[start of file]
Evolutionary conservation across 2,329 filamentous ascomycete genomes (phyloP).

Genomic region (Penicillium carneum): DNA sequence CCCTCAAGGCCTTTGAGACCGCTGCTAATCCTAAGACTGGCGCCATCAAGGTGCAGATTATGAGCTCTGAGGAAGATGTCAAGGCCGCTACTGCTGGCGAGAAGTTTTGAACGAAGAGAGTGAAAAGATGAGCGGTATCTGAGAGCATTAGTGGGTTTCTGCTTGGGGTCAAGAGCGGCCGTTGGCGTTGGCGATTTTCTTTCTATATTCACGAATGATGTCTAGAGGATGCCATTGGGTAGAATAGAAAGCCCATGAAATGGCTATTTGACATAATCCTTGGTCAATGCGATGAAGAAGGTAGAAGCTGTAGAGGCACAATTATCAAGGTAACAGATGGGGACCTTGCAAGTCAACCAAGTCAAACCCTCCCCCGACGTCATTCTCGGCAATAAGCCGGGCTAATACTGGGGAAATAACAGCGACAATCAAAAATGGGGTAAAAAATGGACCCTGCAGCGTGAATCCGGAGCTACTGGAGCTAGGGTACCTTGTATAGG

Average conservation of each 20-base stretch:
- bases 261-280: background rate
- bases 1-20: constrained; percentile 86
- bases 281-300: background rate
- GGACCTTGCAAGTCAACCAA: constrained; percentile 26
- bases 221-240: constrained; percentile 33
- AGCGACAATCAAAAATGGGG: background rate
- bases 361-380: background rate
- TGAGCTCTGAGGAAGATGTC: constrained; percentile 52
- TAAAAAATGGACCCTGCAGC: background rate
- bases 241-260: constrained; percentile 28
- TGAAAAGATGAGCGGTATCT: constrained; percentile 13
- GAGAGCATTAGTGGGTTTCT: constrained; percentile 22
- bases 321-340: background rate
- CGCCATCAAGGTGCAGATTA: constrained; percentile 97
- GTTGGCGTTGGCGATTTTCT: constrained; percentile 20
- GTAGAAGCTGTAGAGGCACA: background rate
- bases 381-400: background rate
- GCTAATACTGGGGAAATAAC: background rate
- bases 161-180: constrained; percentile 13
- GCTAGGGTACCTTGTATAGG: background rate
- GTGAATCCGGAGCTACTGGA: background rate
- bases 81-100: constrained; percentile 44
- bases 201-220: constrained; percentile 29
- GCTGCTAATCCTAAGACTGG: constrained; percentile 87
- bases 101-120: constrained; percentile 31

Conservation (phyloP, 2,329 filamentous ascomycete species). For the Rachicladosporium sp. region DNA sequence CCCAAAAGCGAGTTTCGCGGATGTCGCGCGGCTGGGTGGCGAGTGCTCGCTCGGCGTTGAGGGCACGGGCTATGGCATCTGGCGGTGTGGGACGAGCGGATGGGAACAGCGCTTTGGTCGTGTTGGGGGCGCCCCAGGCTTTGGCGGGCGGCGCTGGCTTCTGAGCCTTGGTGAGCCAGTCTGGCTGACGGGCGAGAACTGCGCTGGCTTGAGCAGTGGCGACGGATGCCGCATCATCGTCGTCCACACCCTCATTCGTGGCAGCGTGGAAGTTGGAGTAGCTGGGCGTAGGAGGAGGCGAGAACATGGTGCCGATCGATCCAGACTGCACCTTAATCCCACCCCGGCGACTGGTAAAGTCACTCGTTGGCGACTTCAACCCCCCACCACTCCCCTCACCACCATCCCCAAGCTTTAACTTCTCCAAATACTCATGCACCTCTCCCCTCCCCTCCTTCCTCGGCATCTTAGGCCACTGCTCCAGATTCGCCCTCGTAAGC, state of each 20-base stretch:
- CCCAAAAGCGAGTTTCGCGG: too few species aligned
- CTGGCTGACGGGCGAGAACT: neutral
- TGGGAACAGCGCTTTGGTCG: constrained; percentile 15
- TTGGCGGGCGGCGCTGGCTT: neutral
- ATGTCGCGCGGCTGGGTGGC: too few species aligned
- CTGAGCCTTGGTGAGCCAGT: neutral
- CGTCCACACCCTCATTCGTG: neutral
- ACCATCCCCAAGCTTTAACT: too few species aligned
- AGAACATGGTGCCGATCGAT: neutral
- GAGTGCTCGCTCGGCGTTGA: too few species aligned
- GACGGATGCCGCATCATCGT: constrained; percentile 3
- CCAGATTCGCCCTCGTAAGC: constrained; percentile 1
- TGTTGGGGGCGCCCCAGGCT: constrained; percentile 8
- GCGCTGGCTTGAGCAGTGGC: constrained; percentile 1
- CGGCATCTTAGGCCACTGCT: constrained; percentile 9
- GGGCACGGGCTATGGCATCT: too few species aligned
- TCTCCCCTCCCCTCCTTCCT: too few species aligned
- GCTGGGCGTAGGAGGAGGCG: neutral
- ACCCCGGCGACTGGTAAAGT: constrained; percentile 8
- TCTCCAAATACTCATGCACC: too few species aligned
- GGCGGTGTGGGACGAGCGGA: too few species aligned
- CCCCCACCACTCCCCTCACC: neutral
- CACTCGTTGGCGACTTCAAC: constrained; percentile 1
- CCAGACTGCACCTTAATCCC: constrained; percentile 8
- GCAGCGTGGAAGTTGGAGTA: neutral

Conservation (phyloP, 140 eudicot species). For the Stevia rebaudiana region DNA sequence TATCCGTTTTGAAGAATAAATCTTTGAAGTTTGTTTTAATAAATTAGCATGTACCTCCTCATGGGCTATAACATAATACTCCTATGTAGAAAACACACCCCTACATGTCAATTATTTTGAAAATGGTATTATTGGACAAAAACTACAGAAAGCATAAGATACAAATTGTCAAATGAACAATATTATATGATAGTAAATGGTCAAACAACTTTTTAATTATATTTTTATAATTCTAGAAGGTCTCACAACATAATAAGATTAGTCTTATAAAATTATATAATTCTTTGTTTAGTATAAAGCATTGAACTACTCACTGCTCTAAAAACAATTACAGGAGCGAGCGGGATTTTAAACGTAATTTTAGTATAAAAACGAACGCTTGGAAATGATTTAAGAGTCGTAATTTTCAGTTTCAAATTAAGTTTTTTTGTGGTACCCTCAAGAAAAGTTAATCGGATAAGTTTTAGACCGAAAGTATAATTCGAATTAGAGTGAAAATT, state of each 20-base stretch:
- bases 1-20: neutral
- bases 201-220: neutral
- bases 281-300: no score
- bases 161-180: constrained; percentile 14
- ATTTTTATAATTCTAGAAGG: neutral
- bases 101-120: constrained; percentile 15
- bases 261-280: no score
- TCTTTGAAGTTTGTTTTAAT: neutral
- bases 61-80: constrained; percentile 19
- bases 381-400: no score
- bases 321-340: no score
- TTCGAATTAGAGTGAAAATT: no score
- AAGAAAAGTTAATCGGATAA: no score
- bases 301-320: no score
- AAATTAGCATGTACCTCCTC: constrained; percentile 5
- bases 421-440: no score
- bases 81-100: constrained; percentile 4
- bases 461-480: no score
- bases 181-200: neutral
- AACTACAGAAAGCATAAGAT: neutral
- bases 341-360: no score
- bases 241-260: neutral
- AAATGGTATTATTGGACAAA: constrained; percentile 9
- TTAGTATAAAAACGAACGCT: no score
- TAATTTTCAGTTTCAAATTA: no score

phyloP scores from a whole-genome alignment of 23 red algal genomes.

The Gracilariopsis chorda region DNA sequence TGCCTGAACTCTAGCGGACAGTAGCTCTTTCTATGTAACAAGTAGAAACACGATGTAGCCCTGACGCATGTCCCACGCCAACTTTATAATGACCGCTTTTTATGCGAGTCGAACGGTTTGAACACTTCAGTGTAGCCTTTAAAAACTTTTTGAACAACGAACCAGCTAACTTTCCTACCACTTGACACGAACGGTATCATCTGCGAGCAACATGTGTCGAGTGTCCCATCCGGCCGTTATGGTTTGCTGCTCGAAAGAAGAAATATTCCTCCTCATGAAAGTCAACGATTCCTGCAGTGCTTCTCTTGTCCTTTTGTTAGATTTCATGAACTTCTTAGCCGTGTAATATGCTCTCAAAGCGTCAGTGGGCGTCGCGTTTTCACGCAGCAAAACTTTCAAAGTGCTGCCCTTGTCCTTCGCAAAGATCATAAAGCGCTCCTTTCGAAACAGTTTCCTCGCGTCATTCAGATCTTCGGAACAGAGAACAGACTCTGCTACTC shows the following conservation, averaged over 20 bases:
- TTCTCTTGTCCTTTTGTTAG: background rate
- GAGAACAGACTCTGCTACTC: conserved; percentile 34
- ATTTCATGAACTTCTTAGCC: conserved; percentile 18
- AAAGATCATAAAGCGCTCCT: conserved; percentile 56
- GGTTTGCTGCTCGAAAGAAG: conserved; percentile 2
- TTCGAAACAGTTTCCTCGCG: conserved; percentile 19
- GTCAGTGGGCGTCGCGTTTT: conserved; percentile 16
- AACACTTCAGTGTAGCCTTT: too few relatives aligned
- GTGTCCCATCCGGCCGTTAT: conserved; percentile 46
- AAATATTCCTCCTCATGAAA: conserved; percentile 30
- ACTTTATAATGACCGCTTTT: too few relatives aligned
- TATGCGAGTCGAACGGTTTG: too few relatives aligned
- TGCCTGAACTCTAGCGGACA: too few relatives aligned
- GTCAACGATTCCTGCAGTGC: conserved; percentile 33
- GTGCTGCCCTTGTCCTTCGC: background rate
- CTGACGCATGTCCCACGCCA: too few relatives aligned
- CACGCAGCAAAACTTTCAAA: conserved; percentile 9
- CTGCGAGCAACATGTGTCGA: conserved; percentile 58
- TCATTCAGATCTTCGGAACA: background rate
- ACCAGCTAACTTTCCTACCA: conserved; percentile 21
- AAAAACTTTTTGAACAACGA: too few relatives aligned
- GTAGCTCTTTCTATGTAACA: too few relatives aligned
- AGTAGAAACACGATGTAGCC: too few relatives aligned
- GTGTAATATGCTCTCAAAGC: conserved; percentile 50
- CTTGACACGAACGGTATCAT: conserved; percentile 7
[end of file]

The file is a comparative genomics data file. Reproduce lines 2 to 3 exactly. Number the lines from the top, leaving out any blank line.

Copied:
Genomic region (Penicillium carneum): DNA sequence CCCTCAAGGCCTTTGAGACCGCTGCTAATCCTAAGACTGGCGCCATCAAGGTGCAGATTATGAGCTCTGAGGAAGATGTCAAGGCCGCTACTGCTGGCGAGAAGTTTTGAACGAAGAGAGTGAAAAGATGAGCGGTATCTGAGAGCATTAGTGGGTTTCTGCTTGGGGTCAAGAGCGGCCGTTGGCGTTGGCGATTTTCTTTCTATATTCACGAATGATGTCTAGAGGATGCCATTGGGTAGAATAGAAAGCCCATGAAATGGCTATTTGACATAATCCTTGGTCAATGCGATGAAGAAGGTAGAAGCTGTAGAGGCACAATTATCAAGGTAACAGATGGGGACCTTGCAAGTCAACCAAGTCAAACCCTCCCCCGACGTCATTCTCGGCAATAAGCCGGGCTAATACTGGGGAAATAACAGCGACAATCAAAAATGGGGTAAAAAATGGACCCTGCAGCGTGAATCCGGAGCTACTGGAGCTAGGGTACCTTGTATAGG

Average conservation of each 20-base stretch: